One of Olmsted’s great accomplishments in designing the Emerald Necklace was creating the illusion of a natural environment despite the meticulous plans for engineering, construction and planting. Today the conservancy, in conjunction with public and private partners, organizes and implements maintenance initiatives to preserve the naturalistic beauty of Olmsted’s parks as well as maintain the gardens and pathways added in later years.
Kelleher Rose Garden, Back Bay Fens
The decade-long restoration of the historic Arthur Shurcliff rose garden by the conservancy and the Boston Parks & Recreation Department in the Back Bay Fens continues. To date, thousands of new roses have been planted and attractive and informative signs put in place, all of it lovingly cared for by an enthusiastic team of volunteers who attend the conservancy’s popular “Tuesdays with Roses” evenings. The capstone element of the project is restoration of the rose garden fountain to the original Shurcliff-era design. Kelleher Rose Garden brochure.
The Woodlands, Olmsted Park
In 1886, Olmsted wrote “mainly the value of a park depends on the disposition and quality of its woods, and the relations of its woods to other natural features.” With this guiding principle in mind, our work preserving the woodlands for future generations moved forward last year in a 3-acre woodlands pilot plot just south of Leverett Pond where volunteers are removing invasive plants and rejuvenating the soil. In 2006, we launched the woodlands restoration project, removing invasive Asiatic Bittersweet, Buckthorn, Garlic Mustard and Japanese Knotweed, and began planting to regenerate the forest canopy and to enrich the understory. Results from this project will inform and guide future work throughout the woodlands of the Emerald Necklace.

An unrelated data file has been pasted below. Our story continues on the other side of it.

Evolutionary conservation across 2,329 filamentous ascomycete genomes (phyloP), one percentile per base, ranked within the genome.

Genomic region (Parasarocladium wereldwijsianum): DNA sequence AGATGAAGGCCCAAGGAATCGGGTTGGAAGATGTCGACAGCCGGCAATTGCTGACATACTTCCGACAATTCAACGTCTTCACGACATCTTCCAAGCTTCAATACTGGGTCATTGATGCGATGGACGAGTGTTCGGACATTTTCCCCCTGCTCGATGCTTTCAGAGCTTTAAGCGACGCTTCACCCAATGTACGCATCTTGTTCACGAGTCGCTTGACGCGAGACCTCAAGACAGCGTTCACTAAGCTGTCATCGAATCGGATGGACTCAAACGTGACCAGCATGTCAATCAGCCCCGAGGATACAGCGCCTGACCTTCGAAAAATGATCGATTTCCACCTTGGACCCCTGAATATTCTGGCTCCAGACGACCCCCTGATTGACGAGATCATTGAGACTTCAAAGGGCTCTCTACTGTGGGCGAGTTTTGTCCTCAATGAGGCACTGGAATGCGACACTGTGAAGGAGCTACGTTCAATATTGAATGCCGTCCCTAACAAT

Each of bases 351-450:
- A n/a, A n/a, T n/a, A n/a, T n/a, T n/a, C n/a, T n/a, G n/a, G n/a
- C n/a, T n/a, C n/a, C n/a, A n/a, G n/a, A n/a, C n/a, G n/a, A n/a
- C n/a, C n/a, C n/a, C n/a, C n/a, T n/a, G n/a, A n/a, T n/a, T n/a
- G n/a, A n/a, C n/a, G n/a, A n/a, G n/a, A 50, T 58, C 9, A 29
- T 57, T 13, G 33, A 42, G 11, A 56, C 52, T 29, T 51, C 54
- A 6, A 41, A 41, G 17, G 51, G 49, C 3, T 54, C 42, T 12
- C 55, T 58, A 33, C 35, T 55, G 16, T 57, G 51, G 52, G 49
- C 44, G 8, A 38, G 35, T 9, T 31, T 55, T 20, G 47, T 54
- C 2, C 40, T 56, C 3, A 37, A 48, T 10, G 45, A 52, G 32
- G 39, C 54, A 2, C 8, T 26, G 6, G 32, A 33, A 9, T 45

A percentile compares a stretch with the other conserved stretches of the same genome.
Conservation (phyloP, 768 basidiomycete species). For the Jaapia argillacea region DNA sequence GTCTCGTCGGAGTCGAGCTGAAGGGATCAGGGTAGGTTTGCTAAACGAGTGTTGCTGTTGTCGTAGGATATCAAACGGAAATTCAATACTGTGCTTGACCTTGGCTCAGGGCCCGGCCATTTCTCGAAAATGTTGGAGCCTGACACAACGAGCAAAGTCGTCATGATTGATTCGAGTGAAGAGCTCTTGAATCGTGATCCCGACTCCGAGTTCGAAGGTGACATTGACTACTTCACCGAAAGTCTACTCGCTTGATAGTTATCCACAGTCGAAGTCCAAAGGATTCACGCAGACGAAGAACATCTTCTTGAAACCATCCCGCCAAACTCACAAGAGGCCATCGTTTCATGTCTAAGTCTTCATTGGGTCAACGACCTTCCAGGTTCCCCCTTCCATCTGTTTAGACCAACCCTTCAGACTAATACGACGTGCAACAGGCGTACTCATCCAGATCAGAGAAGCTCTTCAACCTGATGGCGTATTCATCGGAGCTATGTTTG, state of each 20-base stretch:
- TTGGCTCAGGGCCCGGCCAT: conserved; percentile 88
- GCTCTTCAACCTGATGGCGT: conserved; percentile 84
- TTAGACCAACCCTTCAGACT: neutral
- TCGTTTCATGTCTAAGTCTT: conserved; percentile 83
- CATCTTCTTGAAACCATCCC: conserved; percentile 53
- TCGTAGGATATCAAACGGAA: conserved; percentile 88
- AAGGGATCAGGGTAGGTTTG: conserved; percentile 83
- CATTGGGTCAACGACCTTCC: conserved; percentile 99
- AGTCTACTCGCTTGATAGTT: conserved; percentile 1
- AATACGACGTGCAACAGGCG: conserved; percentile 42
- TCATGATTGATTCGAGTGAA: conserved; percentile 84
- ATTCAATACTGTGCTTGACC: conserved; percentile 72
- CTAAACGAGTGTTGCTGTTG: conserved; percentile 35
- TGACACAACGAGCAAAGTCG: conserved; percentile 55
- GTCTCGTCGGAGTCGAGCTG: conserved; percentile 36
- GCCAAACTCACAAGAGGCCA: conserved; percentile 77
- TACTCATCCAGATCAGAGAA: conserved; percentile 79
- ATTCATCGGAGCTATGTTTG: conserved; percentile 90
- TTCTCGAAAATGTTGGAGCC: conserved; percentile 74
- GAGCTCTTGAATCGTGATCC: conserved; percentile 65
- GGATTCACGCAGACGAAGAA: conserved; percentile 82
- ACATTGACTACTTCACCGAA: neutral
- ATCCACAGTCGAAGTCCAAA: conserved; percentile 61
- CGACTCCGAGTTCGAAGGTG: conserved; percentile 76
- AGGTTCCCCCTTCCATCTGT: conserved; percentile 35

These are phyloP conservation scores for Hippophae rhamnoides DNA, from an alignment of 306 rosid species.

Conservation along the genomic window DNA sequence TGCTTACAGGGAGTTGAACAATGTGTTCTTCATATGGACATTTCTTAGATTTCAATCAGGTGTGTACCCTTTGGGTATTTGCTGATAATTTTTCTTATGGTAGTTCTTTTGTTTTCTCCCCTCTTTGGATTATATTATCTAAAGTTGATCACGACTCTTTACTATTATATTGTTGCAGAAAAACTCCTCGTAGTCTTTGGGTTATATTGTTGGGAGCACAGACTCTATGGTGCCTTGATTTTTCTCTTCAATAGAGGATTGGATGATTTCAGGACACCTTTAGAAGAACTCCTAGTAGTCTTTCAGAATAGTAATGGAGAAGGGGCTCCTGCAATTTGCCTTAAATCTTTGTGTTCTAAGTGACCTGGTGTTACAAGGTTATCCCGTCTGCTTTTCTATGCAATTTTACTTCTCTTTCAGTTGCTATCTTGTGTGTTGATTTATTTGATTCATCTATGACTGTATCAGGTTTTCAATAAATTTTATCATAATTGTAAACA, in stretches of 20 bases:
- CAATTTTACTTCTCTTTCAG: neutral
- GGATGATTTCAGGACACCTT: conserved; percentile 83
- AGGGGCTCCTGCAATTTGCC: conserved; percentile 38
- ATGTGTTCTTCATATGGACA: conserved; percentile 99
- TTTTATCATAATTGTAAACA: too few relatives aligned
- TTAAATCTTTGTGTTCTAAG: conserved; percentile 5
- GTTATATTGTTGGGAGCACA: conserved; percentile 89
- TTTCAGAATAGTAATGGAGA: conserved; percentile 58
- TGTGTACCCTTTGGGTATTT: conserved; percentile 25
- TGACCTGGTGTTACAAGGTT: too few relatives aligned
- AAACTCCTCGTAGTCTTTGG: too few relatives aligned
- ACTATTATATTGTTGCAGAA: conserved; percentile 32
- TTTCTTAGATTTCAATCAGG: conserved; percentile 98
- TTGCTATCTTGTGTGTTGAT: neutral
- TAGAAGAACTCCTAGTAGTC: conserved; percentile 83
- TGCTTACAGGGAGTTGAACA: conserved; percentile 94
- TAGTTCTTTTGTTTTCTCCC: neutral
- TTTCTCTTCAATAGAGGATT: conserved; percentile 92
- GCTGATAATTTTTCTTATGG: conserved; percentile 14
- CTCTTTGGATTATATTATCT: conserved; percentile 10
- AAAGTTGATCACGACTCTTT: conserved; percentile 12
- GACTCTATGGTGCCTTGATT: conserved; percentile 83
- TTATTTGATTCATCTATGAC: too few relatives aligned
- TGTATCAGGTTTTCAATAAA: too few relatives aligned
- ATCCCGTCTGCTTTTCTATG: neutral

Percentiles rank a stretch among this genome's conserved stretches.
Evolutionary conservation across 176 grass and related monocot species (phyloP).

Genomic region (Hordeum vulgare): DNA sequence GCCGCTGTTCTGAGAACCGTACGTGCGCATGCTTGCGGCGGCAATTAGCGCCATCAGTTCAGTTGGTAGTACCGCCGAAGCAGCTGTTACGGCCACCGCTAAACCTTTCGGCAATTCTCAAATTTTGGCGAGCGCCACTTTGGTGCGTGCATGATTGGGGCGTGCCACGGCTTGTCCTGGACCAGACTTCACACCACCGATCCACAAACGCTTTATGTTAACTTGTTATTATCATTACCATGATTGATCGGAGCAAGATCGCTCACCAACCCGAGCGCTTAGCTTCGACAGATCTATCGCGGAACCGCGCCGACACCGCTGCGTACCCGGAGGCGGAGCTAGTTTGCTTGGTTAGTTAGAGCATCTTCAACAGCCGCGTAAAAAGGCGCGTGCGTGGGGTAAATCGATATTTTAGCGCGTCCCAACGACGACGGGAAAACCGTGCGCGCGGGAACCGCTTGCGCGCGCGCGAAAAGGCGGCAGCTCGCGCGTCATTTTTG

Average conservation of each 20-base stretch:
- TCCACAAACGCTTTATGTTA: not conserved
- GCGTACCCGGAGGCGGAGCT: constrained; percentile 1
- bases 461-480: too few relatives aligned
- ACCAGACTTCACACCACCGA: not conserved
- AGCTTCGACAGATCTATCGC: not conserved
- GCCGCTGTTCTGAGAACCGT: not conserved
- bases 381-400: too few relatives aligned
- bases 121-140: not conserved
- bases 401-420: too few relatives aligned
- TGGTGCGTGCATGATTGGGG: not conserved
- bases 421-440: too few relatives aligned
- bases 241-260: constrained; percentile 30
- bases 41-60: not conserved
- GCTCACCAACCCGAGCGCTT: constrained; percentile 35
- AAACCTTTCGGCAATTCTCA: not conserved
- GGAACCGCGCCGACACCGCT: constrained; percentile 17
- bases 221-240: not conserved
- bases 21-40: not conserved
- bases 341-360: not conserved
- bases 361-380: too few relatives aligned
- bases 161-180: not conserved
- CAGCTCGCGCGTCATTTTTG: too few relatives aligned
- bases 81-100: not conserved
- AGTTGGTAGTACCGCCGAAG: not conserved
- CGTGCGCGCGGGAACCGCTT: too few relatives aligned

The Maintenance Collaborative was conceived by the conservancy with the Massachusetts Department of Correction, and Boston and Brookline parks departments to provide essential maintenance work in the parks through a pre-release vocational training program. The program equips crew members with job skills that will facilitate re-entry into the workforce and their communities. Crews receive classroom and on-the-job training in horticulture and landscape maintenance from professionals, and make a contribution to society by maintaining the park landscape. Generously supported by the Bank of America Charitable Foundation and the Cummings Foundation.
Maintenance Collaborative blog
Invasive Species Management
The Emerald Necklace Conservancy has taken significant steps to limit the negative effects of invasive species within the Emerald Necklace park system with the help of volunteers at regularly scheduled maintenance events.
See upcoming volunteer events.
Invasive species are plants and animals that can displace native species and have long-lasting or even permanent negative effects on habitats and the organisms that depend on them. They alter landscapes and fundamental ecosystem processes. They threaten biodiversity and damage infrastructure.
Some invasive plants and animals encountered in the Emerald Necklace are: Japanese Knotweed, Asiatic Bittersweet, Garlic Mustard, Wild Rose, Buckthorn and Canada Geese.
The National Invasive Species Council can provide detailed information if you are interested in learning more about invasive species.